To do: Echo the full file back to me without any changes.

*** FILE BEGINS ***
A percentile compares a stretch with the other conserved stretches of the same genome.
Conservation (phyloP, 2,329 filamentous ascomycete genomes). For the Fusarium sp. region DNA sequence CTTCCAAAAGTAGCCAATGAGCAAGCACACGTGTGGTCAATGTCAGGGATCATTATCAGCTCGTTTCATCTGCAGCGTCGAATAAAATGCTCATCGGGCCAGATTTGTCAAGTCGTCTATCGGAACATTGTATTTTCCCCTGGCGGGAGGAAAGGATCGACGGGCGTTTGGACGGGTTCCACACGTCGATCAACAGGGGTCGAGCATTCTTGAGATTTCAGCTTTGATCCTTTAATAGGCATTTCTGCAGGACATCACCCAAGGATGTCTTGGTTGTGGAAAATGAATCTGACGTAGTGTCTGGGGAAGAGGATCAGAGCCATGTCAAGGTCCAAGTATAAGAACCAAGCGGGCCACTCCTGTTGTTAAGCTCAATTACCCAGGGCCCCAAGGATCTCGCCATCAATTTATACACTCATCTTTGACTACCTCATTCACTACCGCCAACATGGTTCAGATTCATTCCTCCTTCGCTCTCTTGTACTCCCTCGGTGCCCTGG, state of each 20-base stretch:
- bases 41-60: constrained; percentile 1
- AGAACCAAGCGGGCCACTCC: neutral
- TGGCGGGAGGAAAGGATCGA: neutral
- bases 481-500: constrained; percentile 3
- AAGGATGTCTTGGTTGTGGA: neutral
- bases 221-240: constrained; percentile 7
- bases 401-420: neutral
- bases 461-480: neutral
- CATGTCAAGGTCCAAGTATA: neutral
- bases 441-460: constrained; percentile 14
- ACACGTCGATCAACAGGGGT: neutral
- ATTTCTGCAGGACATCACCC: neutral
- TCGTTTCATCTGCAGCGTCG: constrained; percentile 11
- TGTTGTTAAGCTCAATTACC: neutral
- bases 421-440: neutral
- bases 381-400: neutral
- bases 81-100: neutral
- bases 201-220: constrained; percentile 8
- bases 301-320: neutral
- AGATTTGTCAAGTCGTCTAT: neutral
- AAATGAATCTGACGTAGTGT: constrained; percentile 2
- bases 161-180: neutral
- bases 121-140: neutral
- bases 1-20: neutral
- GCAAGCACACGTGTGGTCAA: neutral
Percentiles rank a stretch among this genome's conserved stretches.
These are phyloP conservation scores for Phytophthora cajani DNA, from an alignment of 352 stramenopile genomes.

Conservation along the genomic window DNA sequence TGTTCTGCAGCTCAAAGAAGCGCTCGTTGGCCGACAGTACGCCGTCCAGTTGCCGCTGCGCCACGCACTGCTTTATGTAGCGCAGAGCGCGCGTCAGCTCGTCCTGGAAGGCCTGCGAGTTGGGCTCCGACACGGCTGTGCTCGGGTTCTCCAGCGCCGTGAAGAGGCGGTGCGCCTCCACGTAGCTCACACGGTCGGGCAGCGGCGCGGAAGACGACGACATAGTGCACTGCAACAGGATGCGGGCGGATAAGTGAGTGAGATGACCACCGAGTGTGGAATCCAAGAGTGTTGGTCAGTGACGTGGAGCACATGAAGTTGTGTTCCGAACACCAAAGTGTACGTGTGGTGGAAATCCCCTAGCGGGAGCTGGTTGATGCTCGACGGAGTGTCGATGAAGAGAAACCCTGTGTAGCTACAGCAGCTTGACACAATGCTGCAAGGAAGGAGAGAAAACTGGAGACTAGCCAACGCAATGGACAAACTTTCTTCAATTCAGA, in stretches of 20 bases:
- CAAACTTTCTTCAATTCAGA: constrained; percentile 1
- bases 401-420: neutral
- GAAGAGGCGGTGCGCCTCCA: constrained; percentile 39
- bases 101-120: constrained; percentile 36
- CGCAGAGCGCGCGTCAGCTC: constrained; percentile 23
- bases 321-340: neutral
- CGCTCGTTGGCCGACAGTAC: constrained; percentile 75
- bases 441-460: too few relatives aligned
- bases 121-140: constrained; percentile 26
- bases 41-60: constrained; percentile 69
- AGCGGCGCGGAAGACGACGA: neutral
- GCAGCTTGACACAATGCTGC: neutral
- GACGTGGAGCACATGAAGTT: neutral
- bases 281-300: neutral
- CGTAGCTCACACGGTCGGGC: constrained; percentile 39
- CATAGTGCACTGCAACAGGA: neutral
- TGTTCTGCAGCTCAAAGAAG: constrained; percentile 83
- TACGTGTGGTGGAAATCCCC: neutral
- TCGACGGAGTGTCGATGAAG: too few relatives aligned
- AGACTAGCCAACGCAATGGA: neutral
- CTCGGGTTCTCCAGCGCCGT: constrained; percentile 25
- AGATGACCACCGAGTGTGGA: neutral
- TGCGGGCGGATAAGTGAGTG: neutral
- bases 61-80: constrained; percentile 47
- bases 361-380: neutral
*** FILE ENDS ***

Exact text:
A percentile compares a stretch with the other conserved stretches of the same genome.
Conservation (phyloP, 2,329 filamentous ascomycete genomes). For the Fusarium sp. region DNA sequence CTTCCAAAAGTAGCCAATGAGCAAGCACACGTGTGGTCAATGTCAGGGATCATTATCAGCTCGTTTCATCTGCAGCGTCGAATAAAATGCTCATCGGGCCAGATTTGTCAAGTCGTCTATCGGAACATTGTATTTTCCCCTGGCGGGAGGAAAGGATCGACGGGCGTTTGGACGGGTTCCACACGTCGATCAACAGGGGTCGAGCATTCTTGAGATTTCAGCTTTGATCCTTTAATAGGCATTTCTGCAGGACATCACCCAAGGATGTCTTGGTTGTGGAAAATGAATCTGACGTAGTGTCTGGGGAAGAGGATCAGAGCCATGTCAAGGTCCAAGTATAAGAACCAAGCGGGCCACTCCTGTTGTTAAGCTCAATTACCCAGGGCCCCAAGGATCTCGCCATCAATTTATACACTCATCTTTGACTACCTCATTCACTACCGCCAACATGGTTCAGATTCATTCCTCCTTCGCTCTCTTGTACTCCCTCGGTGCCCTGG, state of each 20-base stretch:
- bases 41-60: constrained; percentile 1
- AGAACCAAGCGGGCCACTCC: neutral
- TGGCGGGAGGAAAGGATCGA: neutral
- bases 481-500: constrained; percentile 3
- AAGGATGTCTTGGTTGTGGA: neutral
- bases 221-240: constrained; percentile 7
- bases 401-420: neutral
- bases 461-480: neutral
- CATGTCAAGGTCCAAGTATA: neutral
- bases 441-460: constrained; percentile 14
- ACACGTCGATCAACAGGGGT: neutral
- ATTTCTGCAGGACATCACCC: neutral
- TCGTTTCATCTGCAGCGTCG: constrained; percentile 11
- TGTTGTTAAGCTCAATTACC: neutral
- bases 421-440: neutral
- bases 381-400: neutral
- bases 81-100: neutral
- bases 201-220: constrained; percentile 8
- bases 301-320: neutral
- AGATTTGTCAAGTCGTCTAT: neutral
- AAATGAATCTGACGTAGTGT: constrained; percentile 2
- bases 161-180: neutral
- bases 121-140: neutral
- bases 1-20: neutral
- GCAAGCACACGTGTGGTCAA: neutral
Percentiles rank a stretch among this genome's conserved stretches.
These are phyloP conservation scores for Phytophthora cajani DNA, from an alignment of 352 stramenopile genomes.

Conservation along the genomic window DNA sequence TGTTCTGCAGCTCAAAGAAGCGCTCGTTGGCCGACAGTACGCCGTCCAGTTGCCGCTGCGCCACGCACTGCTTTATGTAGCGCAGAGCGCGCGTCAGCTCGTCCTGGAAGGCCTGCGAGTTGGGCTCCGACACGGCTGTGCTCGGGTTCTCCAGCGCCGTGAAGAGGCGGTGCGCCTCCACGTAGCTCACACGGTCGGGCAGCGGCGCGGAAGACGACGACATAGTGCACTGCAACAGGATGCGGGCGGATAAGTGAGTGAGATGACCACCGAGTGTGGAATCCAAGAGTGTTGGTCAGTGACGTGGAGCACATGAAGTTGTGTTCCGAACACCAAAGTGTACGTGTGGTGGAAATCCCCTAGCGGGAGCTGGTTGATGCTCGACGGAGTGTCGATGAAGAGAAACCCTGTGTAGCTACAGCAGCTTGACACAATGCTGCAAGGAAGGAGAGAAAACTGGAGACTAGCCAACGCAATGGACAAACTTTCTTCAATTCAGA, in stretches of 20 bases:
- CAAACTTTCTTCAATTCAGA: constrained; percentile 1
- bases 401-420: neutral
- GAAGAGGCGGTGCGCCTCCA: constrained; percentile 39
- bases 101-120: constrained; percentile 36
- CGCAGAGCGCGCGTCAGCTC: constrained; percentile 23
- bases 321-340: neutral
- CGCTCGTTGGCCGACAGTAC: constrained; percentile 75
- bases 441-460: too few relatives aligned
- bases 121-140: constrained; percentile 26
- bases 41-60: constrained; percentile 69
- AGCGGCGCGGAAGACGACGA: neutral
- GCAGCTTGACACAATGCTGC: neutral
- GACGTGGAGCACATGAAGTT: neutral
- bases 281-300: neutral
- CGTAGCTCACACGGTCGGGC: constrained; percentile 39
- CATAGTGCACTGCAACAGGA: neutral
- TGTTCTGCAGCTCAAAGAAG: constrained; percentile 83
- TACGTGTGGTGGAAATCCCC: neutral
- TCGACGGAGTGTCGATGAAG: too few relatives aligned
- AGACTAGCCAACGCAATGGA: neutral
- CTCGGGTTCTCCAGCGCCGT: constrained; percentile 25
- AGATGACCACCGAGTGTGGA: neutral
- TGCGGGCGGATAAGTGAGTG: neutral
- bases 61-80: constrained; percentile 47
- bases 361-380: neutral